(three-halves power law), the dependence of the electric current between two electrodes (a cathode and an anode) in a vacuum on the potential difference U between them. Such a current is usually carried by electrons (although the Langmuir formula is also suitable, in a somewhat altered form, for ionic currents). Electrons are emitted from the cathode as a result of thermionic emission or electron emission of another type. The action of the restraining field of the space charge formed between the electrodes by the aggregate of the electrons already there counteracts the electric field deflecting the electrons toward the anode. This “electron cloud” impedes the motion of electrons newly ejected from the cathode. The specific form of the Langmuir formula depends on the shape of the electrodes and the geometry of the interelectrode space, but for all simple geometries (and in a number of more complex configurations) it follows from this formula that the current is proportional to U3/2 (hence the name “three-halves power law”).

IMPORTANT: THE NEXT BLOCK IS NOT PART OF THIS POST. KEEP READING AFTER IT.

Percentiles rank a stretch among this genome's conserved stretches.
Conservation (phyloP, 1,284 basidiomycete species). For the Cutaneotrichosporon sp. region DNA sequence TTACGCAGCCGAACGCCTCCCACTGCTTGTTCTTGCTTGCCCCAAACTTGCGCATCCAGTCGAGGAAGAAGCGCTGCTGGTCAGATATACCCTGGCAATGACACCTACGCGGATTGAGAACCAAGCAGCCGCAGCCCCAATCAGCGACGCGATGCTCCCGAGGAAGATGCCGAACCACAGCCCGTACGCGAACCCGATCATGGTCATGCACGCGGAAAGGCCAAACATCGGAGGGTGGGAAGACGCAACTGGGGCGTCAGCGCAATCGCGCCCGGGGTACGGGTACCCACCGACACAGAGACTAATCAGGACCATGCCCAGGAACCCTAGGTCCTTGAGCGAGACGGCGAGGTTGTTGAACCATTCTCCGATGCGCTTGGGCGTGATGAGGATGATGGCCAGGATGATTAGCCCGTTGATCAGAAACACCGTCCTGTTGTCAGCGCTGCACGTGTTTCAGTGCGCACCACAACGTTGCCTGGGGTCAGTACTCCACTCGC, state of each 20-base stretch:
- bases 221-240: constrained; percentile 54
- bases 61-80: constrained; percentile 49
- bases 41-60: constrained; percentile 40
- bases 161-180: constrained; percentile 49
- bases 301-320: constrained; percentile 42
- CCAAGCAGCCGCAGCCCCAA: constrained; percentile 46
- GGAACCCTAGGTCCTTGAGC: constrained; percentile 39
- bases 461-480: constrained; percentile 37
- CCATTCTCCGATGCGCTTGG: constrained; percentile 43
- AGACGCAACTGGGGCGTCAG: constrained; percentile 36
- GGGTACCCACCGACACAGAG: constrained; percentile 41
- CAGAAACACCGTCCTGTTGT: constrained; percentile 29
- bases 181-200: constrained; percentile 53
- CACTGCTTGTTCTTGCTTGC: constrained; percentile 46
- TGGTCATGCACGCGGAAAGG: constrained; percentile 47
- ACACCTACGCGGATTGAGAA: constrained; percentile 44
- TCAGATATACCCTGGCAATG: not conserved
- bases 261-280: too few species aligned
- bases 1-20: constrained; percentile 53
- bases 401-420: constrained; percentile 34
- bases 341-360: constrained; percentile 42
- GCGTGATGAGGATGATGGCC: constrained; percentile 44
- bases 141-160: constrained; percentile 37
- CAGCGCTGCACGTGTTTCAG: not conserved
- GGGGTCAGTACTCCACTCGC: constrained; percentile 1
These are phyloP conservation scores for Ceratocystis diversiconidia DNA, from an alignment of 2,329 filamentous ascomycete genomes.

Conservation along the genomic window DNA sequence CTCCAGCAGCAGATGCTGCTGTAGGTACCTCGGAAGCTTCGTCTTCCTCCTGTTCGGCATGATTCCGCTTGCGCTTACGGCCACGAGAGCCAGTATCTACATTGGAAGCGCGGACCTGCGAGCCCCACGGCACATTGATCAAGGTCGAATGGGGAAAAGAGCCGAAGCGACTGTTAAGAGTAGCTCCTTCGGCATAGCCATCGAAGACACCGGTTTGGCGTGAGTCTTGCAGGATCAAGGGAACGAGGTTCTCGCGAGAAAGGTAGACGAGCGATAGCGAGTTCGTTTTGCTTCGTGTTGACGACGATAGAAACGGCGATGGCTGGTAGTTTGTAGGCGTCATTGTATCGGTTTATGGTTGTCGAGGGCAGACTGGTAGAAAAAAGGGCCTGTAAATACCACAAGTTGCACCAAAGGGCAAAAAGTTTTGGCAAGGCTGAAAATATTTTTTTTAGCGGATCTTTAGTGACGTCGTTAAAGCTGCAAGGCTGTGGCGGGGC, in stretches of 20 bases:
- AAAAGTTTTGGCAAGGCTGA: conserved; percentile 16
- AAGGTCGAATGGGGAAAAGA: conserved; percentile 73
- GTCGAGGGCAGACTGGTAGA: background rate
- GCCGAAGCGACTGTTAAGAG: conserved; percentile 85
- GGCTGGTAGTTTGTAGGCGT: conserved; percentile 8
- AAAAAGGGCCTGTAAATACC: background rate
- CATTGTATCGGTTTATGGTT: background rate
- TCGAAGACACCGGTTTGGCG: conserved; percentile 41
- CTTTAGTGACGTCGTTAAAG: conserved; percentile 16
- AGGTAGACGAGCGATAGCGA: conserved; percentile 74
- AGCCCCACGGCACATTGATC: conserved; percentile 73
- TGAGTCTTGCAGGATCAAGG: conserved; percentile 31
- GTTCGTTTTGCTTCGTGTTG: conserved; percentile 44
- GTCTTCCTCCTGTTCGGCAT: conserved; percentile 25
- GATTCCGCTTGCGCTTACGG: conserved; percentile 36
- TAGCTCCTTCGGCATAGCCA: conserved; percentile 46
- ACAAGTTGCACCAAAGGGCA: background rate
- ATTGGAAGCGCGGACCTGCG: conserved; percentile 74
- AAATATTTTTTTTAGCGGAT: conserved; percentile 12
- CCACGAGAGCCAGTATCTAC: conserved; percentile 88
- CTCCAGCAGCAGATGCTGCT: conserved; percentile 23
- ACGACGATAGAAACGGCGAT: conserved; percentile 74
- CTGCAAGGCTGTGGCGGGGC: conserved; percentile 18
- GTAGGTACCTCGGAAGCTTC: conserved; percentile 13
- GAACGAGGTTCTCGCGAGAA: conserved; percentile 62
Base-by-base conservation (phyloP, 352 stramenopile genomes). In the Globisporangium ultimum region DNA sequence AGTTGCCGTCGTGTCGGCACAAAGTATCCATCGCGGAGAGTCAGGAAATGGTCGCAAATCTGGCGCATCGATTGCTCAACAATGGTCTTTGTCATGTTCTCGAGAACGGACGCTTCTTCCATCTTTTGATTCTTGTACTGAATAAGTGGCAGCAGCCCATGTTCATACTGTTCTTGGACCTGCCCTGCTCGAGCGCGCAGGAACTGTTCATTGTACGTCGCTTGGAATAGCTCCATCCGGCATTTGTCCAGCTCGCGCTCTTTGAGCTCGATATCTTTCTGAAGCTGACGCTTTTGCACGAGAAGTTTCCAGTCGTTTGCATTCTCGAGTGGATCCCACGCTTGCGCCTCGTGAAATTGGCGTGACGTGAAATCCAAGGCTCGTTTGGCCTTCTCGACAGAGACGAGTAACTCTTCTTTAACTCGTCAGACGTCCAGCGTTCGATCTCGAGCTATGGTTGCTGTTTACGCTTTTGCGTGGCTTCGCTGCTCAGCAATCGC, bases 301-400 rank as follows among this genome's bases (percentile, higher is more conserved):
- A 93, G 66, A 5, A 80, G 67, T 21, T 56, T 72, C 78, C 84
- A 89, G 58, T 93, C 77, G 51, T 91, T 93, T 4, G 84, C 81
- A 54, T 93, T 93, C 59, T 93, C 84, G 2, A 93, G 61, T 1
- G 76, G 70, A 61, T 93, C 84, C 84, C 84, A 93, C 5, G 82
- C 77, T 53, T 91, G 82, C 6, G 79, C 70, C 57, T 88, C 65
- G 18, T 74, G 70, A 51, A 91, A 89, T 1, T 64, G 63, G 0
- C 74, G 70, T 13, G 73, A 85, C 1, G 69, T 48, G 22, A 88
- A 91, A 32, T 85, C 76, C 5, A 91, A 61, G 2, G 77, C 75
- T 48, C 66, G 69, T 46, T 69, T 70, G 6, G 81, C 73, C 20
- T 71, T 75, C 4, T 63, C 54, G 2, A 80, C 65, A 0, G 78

The Langmuir formula was first derived for the particular case of infinitely extended flat electrodes by the American physicist C. D. Child in 1911, on the simplifying assumption that the initial velocities of the electrodes leaving the cathode are equal to zero. However, it was named for I. Langmuir, who in 1913 studied the relation for other electrode configurations. For example, the formula derived by Langmuir has the following form for coaxial cylindrical electrodes from which theinner electrode emits electrons:
where i is the current per unit length of the cylinders, e and m are the charge and mass of an electron, and β is some function of the ratio of the radiuses of the inner and outer cylinders r and r0. The relation reflected by the Langmuir formula has been studied—taking into account the nonzero initial velocities of the electrons—both by Langmuir (1923) and by other physicists, in particular W. Schottky (1914) and S. A. Boguslavskii (1923), who was the first to calculate accurately the values of the function β. Analysis of the Langmuir formula shows that the minimum potential (the area within which the potential is less than the cathode’s potential) arises in the interelectrode space.
The Langmuir formula is valid for values of U for which not all electrons emerging from the cathode reach the anode—that is, only for currents weaker than the saturation current. The formula plays an important role in the design and construction of vacuum electronic devices, particularly hot-cathode tubes.
REFERENCESDobretsov, L. N. Elektronnaia i ionnaia emissiia. Moscow-Leningrad, 1952.
Gaponov, V. I. Elektronika, part 1. Moscow, 1960.